It doesn’t feel complete, like there’s just too much still up in the air. It’s not bad as a story, but it feels rushed and inconclusive.

Rating: 3/5

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Review – Batgirl: Silent Running

Posted 23 August, 2016 by Nikki in Reviews / 0 Comments

Cover of Batgirl: Silent Running by Kelley PuckettBatgirl: Silent Running, Kelley Puckett, Scott Peterson, Damion Scott, Robert Campanella

I’ve been intrigued by the idea of Cassandra Cain as Batgirl ever since I heard about this series; I love the idea of a girl trained so intensively to be an assassin that she knows no language, but can interpret vast amounts from movement, even from tiny cues in body language. It’s fascinating because it’s to some degree possible; “feral children” without language who weren’t exposed to language during their critical period for learning it have existed, and who knows? Maybe they do learn to pay attention to other cues, appropriate to the environment they live in, which would be missed by those who rely on words to communicate.

In practice, though, Silent Running is kind of an awkward place to jump in. It’s not so bad for me because I know Barbara Gordon’s story, why she became Oracle, who she is — and everyone knows at least a little about Batman. But it feels like jumping into the middle of a run, not the beginning of one. The art style doesn’t greatly appeal to me either, and the storytelling is appropriately visual, which is never going to work that well for me (I just don’t and can’t think visually).

It’s also a little awkward because that uniqueness about this Batgirl is wiped out almost immediately: a psychic man rearranges her thoughts and gives her language, taking away her preternatural combat abilities by changing the way she experiences the world. It makes sense, but it does lose the thing that intrigued me about the character.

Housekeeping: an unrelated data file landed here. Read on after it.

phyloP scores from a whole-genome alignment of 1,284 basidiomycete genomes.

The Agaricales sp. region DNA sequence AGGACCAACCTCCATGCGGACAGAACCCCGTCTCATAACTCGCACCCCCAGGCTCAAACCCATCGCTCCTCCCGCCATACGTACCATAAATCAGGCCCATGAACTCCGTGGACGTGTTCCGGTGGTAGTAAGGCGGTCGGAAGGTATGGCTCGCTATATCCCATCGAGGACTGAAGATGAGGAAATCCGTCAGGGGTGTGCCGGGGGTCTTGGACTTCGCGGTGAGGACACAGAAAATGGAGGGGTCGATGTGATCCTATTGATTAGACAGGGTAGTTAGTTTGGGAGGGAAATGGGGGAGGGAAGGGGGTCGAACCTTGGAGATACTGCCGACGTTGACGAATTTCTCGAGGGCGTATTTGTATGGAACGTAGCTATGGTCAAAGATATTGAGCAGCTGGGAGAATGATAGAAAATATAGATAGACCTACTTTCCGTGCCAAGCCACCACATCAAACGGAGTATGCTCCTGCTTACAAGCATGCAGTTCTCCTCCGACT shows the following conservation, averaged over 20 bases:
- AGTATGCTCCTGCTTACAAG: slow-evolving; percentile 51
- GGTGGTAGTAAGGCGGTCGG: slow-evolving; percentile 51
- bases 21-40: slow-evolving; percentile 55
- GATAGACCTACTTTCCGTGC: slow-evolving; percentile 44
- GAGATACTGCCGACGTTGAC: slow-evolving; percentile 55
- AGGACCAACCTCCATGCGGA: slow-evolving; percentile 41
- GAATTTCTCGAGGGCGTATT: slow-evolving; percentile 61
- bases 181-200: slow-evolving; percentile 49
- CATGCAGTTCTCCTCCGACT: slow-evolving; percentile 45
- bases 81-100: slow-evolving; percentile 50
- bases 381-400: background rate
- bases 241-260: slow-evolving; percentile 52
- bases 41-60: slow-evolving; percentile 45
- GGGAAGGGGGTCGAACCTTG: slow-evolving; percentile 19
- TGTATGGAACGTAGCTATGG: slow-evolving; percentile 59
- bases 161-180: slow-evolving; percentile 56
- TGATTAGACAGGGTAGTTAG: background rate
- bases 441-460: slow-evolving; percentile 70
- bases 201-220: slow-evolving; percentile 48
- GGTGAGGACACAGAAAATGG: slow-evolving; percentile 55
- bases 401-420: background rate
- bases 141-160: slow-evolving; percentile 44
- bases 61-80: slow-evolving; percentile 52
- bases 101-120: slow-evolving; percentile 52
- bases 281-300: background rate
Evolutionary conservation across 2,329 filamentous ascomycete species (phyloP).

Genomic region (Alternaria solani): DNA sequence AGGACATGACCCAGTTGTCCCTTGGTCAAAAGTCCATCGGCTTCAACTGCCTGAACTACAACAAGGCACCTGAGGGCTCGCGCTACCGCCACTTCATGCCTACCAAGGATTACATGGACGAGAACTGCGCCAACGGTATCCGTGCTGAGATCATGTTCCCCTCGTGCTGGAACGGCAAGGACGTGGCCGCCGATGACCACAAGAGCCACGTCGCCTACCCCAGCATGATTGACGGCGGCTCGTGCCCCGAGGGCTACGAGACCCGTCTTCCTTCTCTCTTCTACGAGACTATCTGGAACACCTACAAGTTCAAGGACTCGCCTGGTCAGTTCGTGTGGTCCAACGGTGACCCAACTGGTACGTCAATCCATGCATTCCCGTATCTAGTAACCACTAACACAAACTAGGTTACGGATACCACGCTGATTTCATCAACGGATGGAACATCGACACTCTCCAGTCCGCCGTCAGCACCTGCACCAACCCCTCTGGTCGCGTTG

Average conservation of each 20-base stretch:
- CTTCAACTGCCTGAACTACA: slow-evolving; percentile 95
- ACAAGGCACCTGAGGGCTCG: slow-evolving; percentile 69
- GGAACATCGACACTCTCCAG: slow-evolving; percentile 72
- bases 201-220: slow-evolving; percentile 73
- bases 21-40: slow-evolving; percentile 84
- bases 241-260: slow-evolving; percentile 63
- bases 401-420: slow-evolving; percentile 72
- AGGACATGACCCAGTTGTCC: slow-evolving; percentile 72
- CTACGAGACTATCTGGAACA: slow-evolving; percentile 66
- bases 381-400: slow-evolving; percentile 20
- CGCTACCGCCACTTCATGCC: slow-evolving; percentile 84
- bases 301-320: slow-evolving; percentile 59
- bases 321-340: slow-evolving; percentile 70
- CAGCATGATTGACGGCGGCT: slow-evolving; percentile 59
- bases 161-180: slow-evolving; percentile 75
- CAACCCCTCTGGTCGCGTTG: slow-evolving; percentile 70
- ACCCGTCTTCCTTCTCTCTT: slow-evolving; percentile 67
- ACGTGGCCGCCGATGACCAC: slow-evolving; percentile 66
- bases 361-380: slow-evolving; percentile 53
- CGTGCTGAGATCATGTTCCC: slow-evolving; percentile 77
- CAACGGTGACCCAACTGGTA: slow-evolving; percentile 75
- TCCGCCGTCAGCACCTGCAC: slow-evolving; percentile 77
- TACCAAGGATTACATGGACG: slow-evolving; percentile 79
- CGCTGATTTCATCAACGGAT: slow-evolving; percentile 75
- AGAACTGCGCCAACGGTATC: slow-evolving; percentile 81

Also, Batman being paternalistic and judgemental, all the time. Gah. He should have some idea of how Cassandra was raised, you’d think, but somehow he spends the book denying it, and having a really weird tension with Cassandra when they’re working together.

I’m going to read the second volume, since I have it, but at the moment I’m not greatly enthused about following this version of Batgirl, which is a shame. (But might save me some money, since wow the TPBs can get expensive!)

Rating: 2/5

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Top Ten Tuesday

Posted 23 August, 2016 by Nikki in General / 4 Comments

This week’s Top Ten Tuesday is for books that have been on your TBR since before you started blogging… and you still haven’t read them. Well, I haven’t got anything (surprisingly) from before I started using Goodreads, but I sure as heck have a whole bunch from before I started this blog.

  1. Emma, by Jane Austen. It doesn’t help that my mother haaaates Jane Austen. I kind of gained some appreciation while doing my degree, but I’m still not filled with enthusiasm.
  2. Mortal Engines, by Philip Reeve. Everything about the idea of predatory cities chasing each other across the land appeals. I just fail at getting round to my backlist.
  3. The Island of Apples, by Glyn Jones. This was even a set book during my BA module on Welsh Fiction in English and I still haven’t read it.